Japan's commercial lenders lobby BOJ to stop buying corporate bonds at negative rates

by Takashi Nakamichi


Commercial lenders are privately complaining to the central bank about its purchases of corporate bonds at negative interest rates and are asking it to stop the practice, according to people familiar with the matter.

The trigger for the grievances is that the Bank of Japan has continued to buy company notes at yields below zero at monthly operations since February, the people said. Banks are concerned that the downward pressure this puts on corporate borrowing costs in the credit market may force them to reduce the interest rates they charge on loans, further hurting their profitability, according to the people, who asked not to be identified because the information isn’t public.

The banks’ pleas present a dilemma: While the BOJ’s program to hold ¥3.2 trillion ($29 billion) of company notes makes up only a small part of its super-easy monetary framework, retreating could spark speculation among investors that the central bank is starting to move away from five years of radical easing, and possibly destabilize financial markets.

Despite the complaints, some BOJ bureaucrats figure a policy change on corporate bonds wouldn’t be appropriate due to concern about its market impact, even though they are skeptical about whether the measure is doing much to spur inflation, the people said.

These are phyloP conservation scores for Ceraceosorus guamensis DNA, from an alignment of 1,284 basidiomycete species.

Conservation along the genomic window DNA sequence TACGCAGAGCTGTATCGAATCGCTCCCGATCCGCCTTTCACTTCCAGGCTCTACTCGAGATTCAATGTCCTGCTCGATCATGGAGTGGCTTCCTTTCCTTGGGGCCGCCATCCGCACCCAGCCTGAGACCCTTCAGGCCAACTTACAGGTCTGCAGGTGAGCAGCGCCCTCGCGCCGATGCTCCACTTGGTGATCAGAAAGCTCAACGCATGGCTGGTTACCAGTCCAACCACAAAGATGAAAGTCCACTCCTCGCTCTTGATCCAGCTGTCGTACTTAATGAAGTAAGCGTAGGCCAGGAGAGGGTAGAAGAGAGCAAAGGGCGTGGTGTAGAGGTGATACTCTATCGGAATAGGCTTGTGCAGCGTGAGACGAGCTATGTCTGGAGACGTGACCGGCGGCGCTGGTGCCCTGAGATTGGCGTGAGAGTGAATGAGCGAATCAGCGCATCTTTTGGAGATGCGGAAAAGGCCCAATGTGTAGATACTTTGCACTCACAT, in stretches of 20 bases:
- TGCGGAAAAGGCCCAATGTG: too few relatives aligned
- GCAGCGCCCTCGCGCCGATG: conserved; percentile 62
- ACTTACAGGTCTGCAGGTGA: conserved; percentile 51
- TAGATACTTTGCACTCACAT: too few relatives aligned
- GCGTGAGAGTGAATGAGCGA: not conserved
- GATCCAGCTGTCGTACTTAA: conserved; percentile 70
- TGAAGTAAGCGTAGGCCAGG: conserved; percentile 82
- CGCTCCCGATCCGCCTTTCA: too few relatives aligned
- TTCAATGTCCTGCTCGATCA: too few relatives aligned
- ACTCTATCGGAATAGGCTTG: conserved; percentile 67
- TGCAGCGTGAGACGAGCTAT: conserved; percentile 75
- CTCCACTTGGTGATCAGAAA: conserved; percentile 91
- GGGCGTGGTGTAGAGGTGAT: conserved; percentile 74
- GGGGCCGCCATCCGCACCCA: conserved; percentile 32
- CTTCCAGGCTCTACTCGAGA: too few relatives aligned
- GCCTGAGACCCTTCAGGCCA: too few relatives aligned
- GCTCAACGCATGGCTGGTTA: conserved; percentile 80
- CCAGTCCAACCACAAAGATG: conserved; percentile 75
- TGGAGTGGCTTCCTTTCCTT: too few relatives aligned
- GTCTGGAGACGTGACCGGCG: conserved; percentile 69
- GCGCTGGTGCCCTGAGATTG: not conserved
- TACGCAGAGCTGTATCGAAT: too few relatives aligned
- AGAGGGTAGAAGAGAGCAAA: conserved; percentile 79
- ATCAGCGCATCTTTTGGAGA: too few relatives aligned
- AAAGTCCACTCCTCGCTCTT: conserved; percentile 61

A BOJ spokesman declined to comment.

“They are probably continuing that measure not because they find it effective, but because there is no good excuse for ending it,” said Takahide Kiuchi, a former BOJ board member. If the central bank scrapped corporate bond purchases or lowered the ¥3.2 trillion target, investors might interpret it as the beginning of “official normalization” and possibly push the yen higher, he said.

The behind-the-scenes lobbying from banks is the latest sign of pressure on the BOJ to adjust its monetary stimulus program, as policymakers seek ways to make it sustainable and less of a burden to commercial banks’ profitability. While economists keeping a close tab on the central bank are unanimous in their view that the BOJ will resist changes at a two-day meeting ending July 31, more than half expect it will begin to normalize its policy sometime next year, according to a Bloomberg survey.

The chairman of the Japanese Bankers Association, Koji Fujiwara, said in May that he’s “concerned” that strong monetary easing, including the negative-rate policy, could have side effects for the financial system if kept for a long time. “If any evidence emerges of excessive side effects, policy changes should be considered,” Fujiwara, who is also the president of Mizuho Financial Group Inc.’s main lending unit, said at a news conference.

Banks have seen their profits suffer as a result of the BOJ’s policy. The margin by which major Japanese banks’ lending rates exceed their fundraising costs has fallen a third of a percentage point to a record low of 0.83 percent since Gov. Haruhiko Kuroda took office in 2013, according to BOJ data going back to fiscal 2005.

The average yield at which the central bank bought corporate debt dropped below zero in February to minus 0.049 percent, and it sank further in the following months to minus 0.186 percent before recovering slightly. The BOJ buys bonds at well above their par value from market participants if that’s necessary to keep its company-note holdings at ¥3.2 trillion. It’s bought ¥750 billion of such debt since February.

Such purchases tend to ripple through the debt market and push down issuance costs, giving companies a “bargaining chip” in negotiating better loan terms with banks, said Toshiyasu Ohashi, chief credit analyst at Daiwa Securities Group Inc.

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